Maine hospitals reported a fourth consecutive daily increase in the number of patients with COVID-19, the Maine Center for Disease Control and Prevention said Thursday.

While hospitalizations have increased in Maine, COVID-19 transmission levels have gone down in several counties since last week, according to new data released by the U.S. Centers for Disease Control and Prevention on Thursday. The state also has seen a decrease in daily case counts, positive tests and wastewater testing.

York, Cumberland, Sagadahoc, Lincoln, Knox, Kennebec, Waldo and Somerset are now classified as having low community transmission levels, the U.S. CDC reported. A low rating for a county means there is no official masking recommendation but does not rule out the possibility that the virus is still circulating. It only means that the case and hospitalization numbers do not present a threat of straining the health care system.

Sagadahoc County has been low risk for two consecutive weeks. Cumberland and York counties moved from medium risk to low risk this week.

COVID transmission levels in Androscoggin, Washington, Hancock and Penobscot were classified as medium, meaning masks are optional. However, those who are at high risk for severe illness are urged to wear a mask indoors in public.

In the high transmission counties of Piscataquis, Aroostook, Oxford and Franklin, the U.S. CDC recommends wearing a mask indoors in public. Aroostook, Franklin, and Oxford counties have been high risk for two consecutive weeks.


The CDC continues to recommend that people wear masks in all indoor public transportation settings regardless of the level of transmission risk. The CDC also encourages people to stay up to date with COVID-19 vaccines. and get tested if they have symptoms.

There were 193 hospitalized patients statewide as of Thursday morning, including 27 in critical care and four on ventilators, according to the Maine CDC. The number has increased 18 percent over the past four days, a rebound that ended a sharp two-week decline. The number of patients hit a three-month high of 231 on May 17 before dropping to 163 on Sunday.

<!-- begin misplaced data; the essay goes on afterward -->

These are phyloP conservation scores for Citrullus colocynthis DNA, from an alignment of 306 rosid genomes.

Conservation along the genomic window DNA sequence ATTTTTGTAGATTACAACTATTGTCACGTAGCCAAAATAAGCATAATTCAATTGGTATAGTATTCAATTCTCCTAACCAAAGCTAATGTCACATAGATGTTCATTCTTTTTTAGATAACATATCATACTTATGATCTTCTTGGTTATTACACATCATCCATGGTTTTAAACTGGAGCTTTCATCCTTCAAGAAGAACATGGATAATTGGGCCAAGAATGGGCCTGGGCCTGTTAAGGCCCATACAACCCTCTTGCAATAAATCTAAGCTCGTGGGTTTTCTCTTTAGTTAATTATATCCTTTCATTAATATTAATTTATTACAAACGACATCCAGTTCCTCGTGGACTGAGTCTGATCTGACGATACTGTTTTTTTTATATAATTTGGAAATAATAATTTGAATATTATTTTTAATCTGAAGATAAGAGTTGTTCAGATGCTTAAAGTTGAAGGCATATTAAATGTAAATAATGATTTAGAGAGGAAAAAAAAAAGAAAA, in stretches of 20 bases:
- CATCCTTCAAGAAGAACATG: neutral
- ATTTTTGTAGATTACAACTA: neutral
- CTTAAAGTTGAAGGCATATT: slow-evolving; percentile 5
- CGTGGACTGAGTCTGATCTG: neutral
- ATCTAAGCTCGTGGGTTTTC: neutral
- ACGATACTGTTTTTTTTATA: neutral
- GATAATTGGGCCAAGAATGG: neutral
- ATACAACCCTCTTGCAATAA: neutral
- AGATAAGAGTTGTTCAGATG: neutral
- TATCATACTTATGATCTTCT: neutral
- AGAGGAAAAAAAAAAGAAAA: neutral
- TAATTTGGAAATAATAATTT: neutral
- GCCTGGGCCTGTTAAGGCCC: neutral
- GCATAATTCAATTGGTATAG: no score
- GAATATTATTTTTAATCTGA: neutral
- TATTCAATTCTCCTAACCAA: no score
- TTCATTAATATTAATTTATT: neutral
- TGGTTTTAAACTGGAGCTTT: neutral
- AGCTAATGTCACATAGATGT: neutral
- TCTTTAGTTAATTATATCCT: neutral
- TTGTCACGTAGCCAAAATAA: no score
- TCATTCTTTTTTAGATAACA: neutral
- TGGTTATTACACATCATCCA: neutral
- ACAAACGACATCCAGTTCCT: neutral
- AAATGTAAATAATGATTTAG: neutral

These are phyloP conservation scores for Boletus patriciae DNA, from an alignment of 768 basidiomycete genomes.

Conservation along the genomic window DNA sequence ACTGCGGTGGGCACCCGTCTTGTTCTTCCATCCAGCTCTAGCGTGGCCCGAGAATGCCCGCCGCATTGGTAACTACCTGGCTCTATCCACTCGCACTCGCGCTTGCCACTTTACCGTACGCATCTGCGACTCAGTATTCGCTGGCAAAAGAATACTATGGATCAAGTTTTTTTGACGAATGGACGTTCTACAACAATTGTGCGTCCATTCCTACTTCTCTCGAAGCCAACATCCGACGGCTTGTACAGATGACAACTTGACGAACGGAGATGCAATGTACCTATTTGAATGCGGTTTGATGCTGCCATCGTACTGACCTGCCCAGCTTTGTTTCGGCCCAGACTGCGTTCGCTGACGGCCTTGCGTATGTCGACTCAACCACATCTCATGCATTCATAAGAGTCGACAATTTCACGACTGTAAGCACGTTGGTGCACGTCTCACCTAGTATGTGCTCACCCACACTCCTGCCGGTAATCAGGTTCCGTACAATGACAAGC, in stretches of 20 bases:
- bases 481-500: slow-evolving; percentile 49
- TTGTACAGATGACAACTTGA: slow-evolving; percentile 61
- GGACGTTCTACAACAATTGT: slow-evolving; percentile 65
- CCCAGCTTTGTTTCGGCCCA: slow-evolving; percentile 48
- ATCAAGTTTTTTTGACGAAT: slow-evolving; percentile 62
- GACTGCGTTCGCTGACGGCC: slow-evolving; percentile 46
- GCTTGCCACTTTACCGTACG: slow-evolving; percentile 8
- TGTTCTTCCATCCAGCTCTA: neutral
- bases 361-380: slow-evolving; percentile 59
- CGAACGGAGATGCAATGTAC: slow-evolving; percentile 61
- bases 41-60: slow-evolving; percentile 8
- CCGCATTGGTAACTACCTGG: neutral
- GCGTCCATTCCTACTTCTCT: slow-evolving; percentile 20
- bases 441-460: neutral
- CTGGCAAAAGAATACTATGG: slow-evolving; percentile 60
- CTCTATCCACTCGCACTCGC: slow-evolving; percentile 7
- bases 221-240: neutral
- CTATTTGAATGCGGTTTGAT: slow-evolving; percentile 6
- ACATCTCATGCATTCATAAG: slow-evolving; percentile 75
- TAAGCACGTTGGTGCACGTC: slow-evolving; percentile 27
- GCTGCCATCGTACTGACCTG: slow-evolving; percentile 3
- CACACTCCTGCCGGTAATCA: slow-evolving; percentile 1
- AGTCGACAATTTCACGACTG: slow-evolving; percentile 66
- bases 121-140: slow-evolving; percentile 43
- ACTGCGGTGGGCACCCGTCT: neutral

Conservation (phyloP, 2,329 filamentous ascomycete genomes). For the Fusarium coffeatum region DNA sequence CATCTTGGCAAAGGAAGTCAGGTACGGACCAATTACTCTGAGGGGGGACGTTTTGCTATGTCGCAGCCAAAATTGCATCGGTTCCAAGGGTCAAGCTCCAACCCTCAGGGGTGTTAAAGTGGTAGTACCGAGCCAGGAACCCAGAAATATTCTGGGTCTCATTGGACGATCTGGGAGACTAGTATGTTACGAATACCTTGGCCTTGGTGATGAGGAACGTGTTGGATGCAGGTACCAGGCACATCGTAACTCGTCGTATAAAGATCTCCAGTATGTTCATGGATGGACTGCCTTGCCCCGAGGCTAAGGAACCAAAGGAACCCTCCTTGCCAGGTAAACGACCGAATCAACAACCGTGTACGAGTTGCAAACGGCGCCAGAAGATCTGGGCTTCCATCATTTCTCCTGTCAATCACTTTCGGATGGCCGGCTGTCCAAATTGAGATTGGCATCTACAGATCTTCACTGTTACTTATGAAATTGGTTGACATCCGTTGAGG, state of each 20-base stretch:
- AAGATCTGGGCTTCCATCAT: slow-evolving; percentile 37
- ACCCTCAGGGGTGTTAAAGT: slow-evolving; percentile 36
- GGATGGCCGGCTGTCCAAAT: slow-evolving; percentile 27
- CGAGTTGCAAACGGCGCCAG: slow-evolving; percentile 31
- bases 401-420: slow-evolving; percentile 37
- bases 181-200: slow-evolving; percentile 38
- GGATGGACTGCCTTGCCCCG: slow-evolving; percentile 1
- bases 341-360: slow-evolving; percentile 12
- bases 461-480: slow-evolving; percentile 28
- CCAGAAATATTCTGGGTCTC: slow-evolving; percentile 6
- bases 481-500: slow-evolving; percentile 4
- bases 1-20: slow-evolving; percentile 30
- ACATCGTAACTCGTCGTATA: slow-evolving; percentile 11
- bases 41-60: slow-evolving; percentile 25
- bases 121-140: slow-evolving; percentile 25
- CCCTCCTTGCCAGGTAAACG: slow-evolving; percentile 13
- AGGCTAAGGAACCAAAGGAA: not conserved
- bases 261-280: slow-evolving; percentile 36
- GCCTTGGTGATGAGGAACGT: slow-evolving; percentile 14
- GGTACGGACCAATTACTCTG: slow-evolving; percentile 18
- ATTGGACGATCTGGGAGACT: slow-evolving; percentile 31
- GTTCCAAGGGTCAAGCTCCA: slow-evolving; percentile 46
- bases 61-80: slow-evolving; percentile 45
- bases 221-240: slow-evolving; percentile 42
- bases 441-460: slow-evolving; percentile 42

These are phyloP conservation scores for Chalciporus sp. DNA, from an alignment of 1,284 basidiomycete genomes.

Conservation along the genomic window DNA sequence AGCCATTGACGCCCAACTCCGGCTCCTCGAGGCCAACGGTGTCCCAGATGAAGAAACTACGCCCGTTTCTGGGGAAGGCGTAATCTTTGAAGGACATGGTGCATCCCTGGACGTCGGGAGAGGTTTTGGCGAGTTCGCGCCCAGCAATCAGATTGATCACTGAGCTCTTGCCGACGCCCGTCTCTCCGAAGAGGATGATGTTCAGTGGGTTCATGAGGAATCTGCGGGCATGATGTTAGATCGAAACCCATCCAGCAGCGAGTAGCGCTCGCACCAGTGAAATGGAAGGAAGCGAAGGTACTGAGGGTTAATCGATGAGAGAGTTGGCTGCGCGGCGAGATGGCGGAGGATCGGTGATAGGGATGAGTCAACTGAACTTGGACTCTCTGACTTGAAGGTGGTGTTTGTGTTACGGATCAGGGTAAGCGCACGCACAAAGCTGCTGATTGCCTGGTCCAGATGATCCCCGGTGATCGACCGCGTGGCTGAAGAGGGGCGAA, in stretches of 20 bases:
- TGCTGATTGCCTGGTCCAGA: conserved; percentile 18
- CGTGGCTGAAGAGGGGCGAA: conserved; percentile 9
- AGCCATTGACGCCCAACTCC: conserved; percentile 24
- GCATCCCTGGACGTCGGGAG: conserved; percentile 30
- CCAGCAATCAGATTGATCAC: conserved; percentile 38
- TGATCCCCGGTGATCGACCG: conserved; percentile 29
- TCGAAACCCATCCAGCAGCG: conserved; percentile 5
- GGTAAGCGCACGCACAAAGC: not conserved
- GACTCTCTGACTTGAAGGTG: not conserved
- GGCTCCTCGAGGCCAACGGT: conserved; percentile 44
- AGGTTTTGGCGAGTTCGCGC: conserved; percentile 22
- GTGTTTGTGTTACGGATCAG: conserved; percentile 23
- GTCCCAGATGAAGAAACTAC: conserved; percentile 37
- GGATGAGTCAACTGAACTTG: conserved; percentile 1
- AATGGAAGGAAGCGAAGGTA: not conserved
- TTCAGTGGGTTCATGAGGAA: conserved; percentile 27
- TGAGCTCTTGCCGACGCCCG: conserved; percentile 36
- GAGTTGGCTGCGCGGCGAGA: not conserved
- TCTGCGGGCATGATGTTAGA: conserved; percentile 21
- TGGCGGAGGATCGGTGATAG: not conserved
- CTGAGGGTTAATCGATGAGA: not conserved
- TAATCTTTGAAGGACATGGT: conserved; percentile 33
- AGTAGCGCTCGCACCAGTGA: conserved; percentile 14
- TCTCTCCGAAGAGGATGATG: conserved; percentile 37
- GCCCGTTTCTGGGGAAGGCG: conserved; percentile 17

The state also reported Thursday that there have been five additional COVID-related deaths in Maine.

The latest omicron subvariants that continue to spread widely in Maine cause relatively mild symptoms in most cases. But the rise in hospitalizations this week is a reminder that the virus can still be a serious health threat for some, especially people who are older or have underlying health conditions and those who do not have immunity from vaccinations or previous infections.

While the new strains are more likely to infect people with some level of immunity, health officials continue to urge people to get vaccinations and booster shots to reduce the risk of infection and serious illness.

Even as hospitalizations have risen, other signs such as daily case counts, positive test rates and wastewater testing continue to indicate virus transmission has declined from early May, the peak of the last wave of cases and hospitalizations.


The state reported 275 new COVID cases Thursday, down from an average daily count of 803 in April. While the daily case counts do not include infections confirmed through at-home tests, they can still indicate if virus transmission is speeding up or slowing down.

And Maine and other New England states have seen infection rates drop as case counts have increased in other parts of the country, including in Florida and on the West Coast.

Maine recorded 180 new cases per 100,000 residents over the past seven days, compared to a national rate of 219 infections per 100,000 people, according to the U.S. Centers for Disease Control and Prevention. Maine’s seven-day infection rate topped 400 per 100,000 residents in early May, when the state had the nation’s highest infection rate.

Since the pandemic began, Maine has recorded 263,714 cases and 2,351 deaths.

Staff Writer Dennis Hoey contributed to this story

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